Dec 14th 2019

Older people need to stay hydrated – here’s how

by Cini Bhanu

 

Cini Bhanu is GP Clinical Research Fellow, University College London,  UCL.

 

Dehydration is associated with a higher risk of ill health in older people, from having an infection, a fall or being admitted to hospital. But an appetite for food and drink can diminish as people age, so older people should drink regularly, even when they’re not thirsty.

Older women who don’t have to restrict their fluid intake for medical reasons, such as heart or kidney problems, are advised to drink eight glasses a day. For older men, it’s ten glasses.

The easiest way to drink more fluids is to build on existing habits. For instance, drinking more fluid as part of everyday routines, such as when taking medication or at mealtimes. If you build this up gradually in small steps, eventually it will become part of your routine.

Keeping up your fluid intake shouldn’t be a chore – drink more of what you enjoy. A common myth is that you have to drink water, but tea, coffee and juices all count. And in some cases, even beer can be hydrating when consumed within recommended guidelines.

Thirst is seen as a reliable indicator of when you need to drink, but the perception of thirst can blunt with age. An over-reliance on thirst alone to reach for a drink may increase your risk of dehydration, so it is important to be mindful of drinking fluids regularly even when you’re not thirsty.

Another myth is that avoiding drinking can help urinary incontinence. However, limiting fluid intake makes incontinence worse because it reduces the bladder’s capacity.

Some people wonder whether hydration benefits our health at all. Many people don’t believe that drinking too little can affect their wellbeing or have serious health consequences. But older people, in particular, are more vulnerable to the effects of drinking too little due to age-related physiological changes or drug side-effects, or both.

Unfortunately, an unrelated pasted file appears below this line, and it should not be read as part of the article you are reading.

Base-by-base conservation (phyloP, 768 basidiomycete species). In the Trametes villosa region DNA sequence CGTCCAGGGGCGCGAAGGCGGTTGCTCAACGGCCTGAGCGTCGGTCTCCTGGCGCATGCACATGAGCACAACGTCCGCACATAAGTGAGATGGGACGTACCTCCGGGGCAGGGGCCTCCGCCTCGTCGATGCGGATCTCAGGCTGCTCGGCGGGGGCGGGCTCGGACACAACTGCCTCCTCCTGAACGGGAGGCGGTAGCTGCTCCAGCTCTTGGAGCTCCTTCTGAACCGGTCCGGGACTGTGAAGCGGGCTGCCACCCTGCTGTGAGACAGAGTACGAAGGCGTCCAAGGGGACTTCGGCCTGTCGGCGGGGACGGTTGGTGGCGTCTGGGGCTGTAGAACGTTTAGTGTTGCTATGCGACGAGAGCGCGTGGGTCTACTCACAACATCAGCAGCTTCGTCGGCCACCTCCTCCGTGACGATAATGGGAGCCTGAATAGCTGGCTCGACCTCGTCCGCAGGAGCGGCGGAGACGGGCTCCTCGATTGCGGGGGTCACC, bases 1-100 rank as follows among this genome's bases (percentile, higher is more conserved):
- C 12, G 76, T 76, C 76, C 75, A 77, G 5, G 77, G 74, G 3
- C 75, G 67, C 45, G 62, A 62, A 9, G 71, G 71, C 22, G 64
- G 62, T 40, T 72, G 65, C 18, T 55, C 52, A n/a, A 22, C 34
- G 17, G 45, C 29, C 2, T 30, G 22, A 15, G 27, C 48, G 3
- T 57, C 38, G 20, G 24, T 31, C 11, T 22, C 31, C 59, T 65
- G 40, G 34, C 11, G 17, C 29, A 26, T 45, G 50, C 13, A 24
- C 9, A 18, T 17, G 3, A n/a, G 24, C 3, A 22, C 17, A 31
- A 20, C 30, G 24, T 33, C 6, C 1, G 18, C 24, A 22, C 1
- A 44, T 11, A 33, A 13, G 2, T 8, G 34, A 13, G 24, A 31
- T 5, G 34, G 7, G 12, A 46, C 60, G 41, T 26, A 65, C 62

By 2046, the percentage of people aged over 65 is predicted to rise from 18% to almost 25% in the UK. As the climate crisis worsens and heatwaves become more common, the incidence of dehydration-related deaths is also set to increase.

Fear of fluids

Until now, little research has been done on the views on hydration of elderly people who don’t live in residential or care homes. To redress that, we recently conducted a study to assess older people’s views on hydration. We conducted one-to-one interviews with 24 people aged over 75 who lived at home in London, England. We also interviewed nine carers.

We found that perceptions of the importance of hydration were greatly varied. While interviewees were somewhat aware of public health messages on hydration, many misconceptions existed, such as how much and what to drink.

Some of the greatest barriers to getting the optimal fluid intake was an overwhelming fear of incontinence and difficulty getting to the toilet. In such cases, it is important to drink plenty of fluid to not exacerbate the problem. Opting for decaffeinated tea and coffee can help, as can reducing alcohol intake.

Avoiding constipation by drinking plenty and getting enough fibre in your diet can also help a weak bladder. It can be useful to plan trips ahead of time, locating the nearest toilet and planning for loo breaks.

Another challenge identified in our study was difficulty using kitchen equipment and cups as participants got older, such as the kettle becoming too heavy. If you notice that everyday items are becoming more difficult to use, it is important to discuss this early on with friends, family or carers and explore the options. A lightweight kettle, a straw or tailored cups can make all the difference and are widely available.

Our study concluded that the optimal way of supporting older people to drink more was to acknowledge and address individual barriers to drinking and build on everyday habits, such as drinking with medications and encouraging drinking as a pleasurable, positive experience.


Cini Bhanu, GP Clinical Research Fellow, UCL

This article is republished from The Conversation under a Creative Commons license. Read the original article.

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